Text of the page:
Brain SPECT Made Ridiculously Simple: Part 3

Brain SPECT Made Simple

Brain SPECT imaging has dramatically influenced the way we diagnose and treat our patients. In Part 1 of this blog, you learned the basics about brain SPECT imaging and why it is considered the future of psychiatry. In Part 2, you discovered some of the common patterns seen in SPECT brain scans. In this part, you will discover three additional brain SPECT imaging patterns, what causes them, and the corresponding interventions.

Brain SPECT Imaging Pattern 4: Hyperfrontality (frontal lobes work too hard)

SPECT Scan: Hyperfrontality Examples

OCD: Hyperfrontal pattern

Anxiety with obsessive thoughts: Hyperfrontal pattern

In this pattern, the frontal lobes of the brain are working too hard. We saw this pattern in a 37-year-old woman who came to see us because she was having trouble in her relationship and at work. Her husband complained that she was very negative and argumentative. At work, whenever something didn’t go as planned, she would stew about it for hours and miss deadlines. We diagnosed her with overfocused anxiety and depression and treated her with a combination of exercise, supplements, and specific foods. The treatment helped her relax, feel happier, and be more flexible in all areas of her life. Hyperfrontality can be seen in the following conditions:

Obsessive-Compulsive disorder spectrum
• Oppositional defiant disorder
Autism spectrum
• People who get stuck, worried, rigid, inflexible (when things get upset is things don’t go their way)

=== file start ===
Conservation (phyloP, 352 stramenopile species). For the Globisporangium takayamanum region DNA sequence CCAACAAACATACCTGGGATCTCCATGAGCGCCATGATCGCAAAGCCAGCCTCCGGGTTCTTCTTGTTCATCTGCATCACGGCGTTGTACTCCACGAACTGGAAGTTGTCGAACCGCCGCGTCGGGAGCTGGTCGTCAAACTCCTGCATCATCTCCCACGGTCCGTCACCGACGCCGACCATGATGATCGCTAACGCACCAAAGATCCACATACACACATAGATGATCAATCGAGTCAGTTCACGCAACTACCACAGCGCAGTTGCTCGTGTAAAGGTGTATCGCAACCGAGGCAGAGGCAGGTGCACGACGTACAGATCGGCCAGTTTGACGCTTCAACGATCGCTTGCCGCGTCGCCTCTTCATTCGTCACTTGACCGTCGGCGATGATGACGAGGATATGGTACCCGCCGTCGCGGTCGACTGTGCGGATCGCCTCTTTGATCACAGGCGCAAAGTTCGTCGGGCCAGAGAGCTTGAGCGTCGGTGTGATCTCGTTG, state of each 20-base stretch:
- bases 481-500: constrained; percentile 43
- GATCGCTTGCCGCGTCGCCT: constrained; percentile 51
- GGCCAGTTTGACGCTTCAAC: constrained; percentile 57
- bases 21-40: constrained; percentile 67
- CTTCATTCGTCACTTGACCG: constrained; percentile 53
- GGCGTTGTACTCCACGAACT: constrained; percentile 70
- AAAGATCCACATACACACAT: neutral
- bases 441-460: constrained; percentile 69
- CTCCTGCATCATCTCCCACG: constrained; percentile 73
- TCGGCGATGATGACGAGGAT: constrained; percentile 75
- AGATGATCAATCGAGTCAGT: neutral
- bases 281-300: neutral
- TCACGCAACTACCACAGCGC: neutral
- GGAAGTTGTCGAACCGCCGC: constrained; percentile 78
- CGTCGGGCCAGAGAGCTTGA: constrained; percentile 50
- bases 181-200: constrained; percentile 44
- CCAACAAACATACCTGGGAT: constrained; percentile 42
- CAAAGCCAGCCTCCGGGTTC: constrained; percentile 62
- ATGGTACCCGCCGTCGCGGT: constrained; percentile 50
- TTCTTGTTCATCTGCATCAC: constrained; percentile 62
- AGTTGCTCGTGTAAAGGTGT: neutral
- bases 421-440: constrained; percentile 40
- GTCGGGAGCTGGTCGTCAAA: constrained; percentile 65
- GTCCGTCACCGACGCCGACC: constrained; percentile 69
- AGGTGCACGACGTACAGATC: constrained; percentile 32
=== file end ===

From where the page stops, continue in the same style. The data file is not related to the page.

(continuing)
• Overfocused depression or anxiety (can’t stop thinking bad thoughts)

Increase serotonin to calm the brain through the following:

• Exercise
• Supplements (5HTP or saffron)
• SSRIs (antidepressant medication, if necessary)

Brain SPECT Imaging Pattern 5: Hypofrontality (low frontal lobe activity)

SPECT Scan: Hypofrontality

This pattern shows decreased activity in the front part of the brain

Hypofrontality indicates low activity in the frontal lobes. We noticed this pattern in a 7-year-old boy, who was restless, fidgety, unable to focus, and doing poorly in school. While he was at rest, his brain scan showed full even activity, but when he performed a concentration task his frontal lobes decreased in activity—an indicator of ADHD. In people who don’t have ADHD, the frontal lobes typically increase in activity while concentrating. With the right diagnosis and interventions, the boy was better able to pay attention in class and his grades improved. Hypofrontality is associated with:

• Schizophrenia
Traumatic brain injury
• Medications
• Predicts relapse in alcoholics
• Lack of conscientiousness
• Lack of forward thinking
• Some forms of depression


• Exercise
• Stimulating supplements, such as green tea, l-tyrosine, and rhodiola
• Stimulants, if ADHD
• Stimulating antipsychotics, if needed
• Stimulating antidepressants or SAMe, if depressed

Brain SPECT Imaging Pattern 6: Temporal Lobe Abnormalities

SPECT Scans: Temporal Lobe Examples

Intermittent Explosive Disorder: Low prefrontal and left and right temporal lobe activity (arrows)

Social Skills Issues, trouble reading social cues: Low right temporal lobe activity

This pattern indicates one or both of the temporal lobes are unbalanced. We saw this pattern in a 23-year-old man, who came to see us when his employer told him he would be fired if he didn’t get his anger under control. The young man would suddenly lash out at coworkers for no reason and then go back to being pleasant. After seeing temporal abnormalities in his SPECT brain scan, he began hyperbaric oxygen therapy and started following a ketogenic diet, which helped him gain control of his anger. Not only did he keep his job, he got promoted to a managerial role and gained the trust of his colleagues. Temporal lobe abnormalities can be seen in:

• Temporal lobe epilepsy
• Temporal lobe dysrhythmia
• Dyslexia
• Mood instability
• Irritability